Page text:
Creating a new VM based on the imported image

The images are read-only references of what every VM based on them should contain. To create a functional VM, Ignite uses device mapper to overlay a writable snapshot on top of the image. All changes to the VM will be saved in the snapshot.

Let's create a new VM with some options:

# ignite create weaveworks/ignite-ubuntu \
  --name my-vm \
  --cpus 2 \
  --memory 1GB \
  --size 6GB \
INFO[0001] Created VM with ID "3c5fa9a18682741f" and name "my-vm" 

Options for VM generation

The previous example tells Ignite to create a VM with the name my-vm and that it should have 2 CPU cores, 1 GB of RAM, a writable snapshot size of 6 GB and have SSH access enabled.

The snapshot stores a delta compared to the base image, so a --size of "6GB" enables storing 6 Gigabytes of data changes (addition or removal).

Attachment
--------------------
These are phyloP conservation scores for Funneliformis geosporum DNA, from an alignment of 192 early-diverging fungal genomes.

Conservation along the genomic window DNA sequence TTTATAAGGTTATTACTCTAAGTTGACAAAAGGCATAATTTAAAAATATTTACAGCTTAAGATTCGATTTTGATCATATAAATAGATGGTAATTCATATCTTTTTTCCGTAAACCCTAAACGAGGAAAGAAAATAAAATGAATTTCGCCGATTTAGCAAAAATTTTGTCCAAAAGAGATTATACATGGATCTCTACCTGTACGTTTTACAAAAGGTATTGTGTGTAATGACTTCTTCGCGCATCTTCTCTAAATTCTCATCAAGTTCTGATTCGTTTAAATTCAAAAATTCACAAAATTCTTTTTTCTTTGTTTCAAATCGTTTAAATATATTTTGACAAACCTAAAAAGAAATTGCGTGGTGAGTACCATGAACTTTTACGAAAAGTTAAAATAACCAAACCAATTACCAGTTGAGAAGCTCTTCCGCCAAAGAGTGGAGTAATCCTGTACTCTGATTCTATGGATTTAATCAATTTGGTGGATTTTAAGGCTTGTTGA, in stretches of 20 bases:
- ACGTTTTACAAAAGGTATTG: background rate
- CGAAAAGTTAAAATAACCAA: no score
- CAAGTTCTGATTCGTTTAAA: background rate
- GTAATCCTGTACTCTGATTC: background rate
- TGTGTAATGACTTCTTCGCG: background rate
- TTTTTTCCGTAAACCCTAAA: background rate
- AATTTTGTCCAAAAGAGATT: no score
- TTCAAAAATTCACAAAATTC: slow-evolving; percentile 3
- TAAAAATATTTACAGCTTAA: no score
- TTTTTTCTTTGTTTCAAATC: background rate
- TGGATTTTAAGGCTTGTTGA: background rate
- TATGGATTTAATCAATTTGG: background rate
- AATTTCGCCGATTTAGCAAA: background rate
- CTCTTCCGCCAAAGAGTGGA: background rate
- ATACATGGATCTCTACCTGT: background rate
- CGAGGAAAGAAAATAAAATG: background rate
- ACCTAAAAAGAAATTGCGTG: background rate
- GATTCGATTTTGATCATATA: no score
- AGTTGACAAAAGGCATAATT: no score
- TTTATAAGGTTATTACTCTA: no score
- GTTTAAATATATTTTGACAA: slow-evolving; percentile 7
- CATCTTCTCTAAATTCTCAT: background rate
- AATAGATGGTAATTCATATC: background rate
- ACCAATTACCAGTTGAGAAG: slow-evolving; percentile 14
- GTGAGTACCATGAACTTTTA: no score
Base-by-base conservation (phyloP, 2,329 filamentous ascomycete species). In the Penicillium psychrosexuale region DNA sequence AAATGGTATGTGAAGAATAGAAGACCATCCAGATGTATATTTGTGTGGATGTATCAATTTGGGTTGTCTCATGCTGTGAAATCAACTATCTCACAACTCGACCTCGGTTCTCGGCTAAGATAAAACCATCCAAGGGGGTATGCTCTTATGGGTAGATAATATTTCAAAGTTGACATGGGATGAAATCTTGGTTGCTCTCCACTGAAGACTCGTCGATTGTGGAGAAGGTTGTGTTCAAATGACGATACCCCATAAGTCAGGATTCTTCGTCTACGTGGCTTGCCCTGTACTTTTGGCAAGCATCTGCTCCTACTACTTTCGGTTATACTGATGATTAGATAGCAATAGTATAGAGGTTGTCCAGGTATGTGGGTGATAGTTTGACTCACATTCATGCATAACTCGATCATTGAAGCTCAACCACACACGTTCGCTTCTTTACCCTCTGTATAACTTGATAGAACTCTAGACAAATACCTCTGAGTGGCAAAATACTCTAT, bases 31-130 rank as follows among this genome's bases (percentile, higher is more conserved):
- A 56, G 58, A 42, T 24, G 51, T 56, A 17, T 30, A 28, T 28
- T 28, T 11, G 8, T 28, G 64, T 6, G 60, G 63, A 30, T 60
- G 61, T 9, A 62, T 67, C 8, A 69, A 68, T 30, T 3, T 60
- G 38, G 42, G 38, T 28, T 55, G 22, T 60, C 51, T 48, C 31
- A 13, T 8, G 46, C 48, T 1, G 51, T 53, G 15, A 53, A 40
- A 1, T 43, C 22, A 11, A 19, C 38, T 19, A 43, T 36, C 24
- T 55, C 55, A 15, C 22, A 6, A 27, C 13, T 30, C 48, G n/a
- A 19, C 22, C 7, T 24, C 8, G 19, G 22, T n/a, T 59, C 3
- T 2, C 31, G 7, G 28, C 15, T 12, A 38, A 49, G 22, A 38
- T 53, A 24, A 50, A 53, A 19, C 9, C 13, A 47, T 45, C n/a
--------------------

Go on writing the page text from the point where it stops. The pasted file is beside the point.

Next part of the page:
The --ssh flag generates a new private/public key pair for the VM and exports the public key it into the VM. This is used for ignite ssh <identifier> later.

All available options can be listed with ignite create --help.

Starting a VM

Starting a created VM is very straight forward:

# ignite start my-vm

The VM will be matched by its name or ID (useful if there are similarly named VMs).

If no error occured, your VM is now running.

Inspecting VMs and their resources

Ignite currently manages three kinds of resources: images, kernels and VMs. The kernels are quite transparent, and get automatically imported from the docker image weaveworks/ignite-kernel:5.10.51 by default (overridable during create).

To list the available kernels, enter:

# ignite kernels
KERNEL ID               NAME                                    CREATED SIZE    VERSION
aefb459546315344        weaveworks/ignite-kernel:5.10.51        61m ago 49.0 MB 5.10.51

To list the imported images, enter: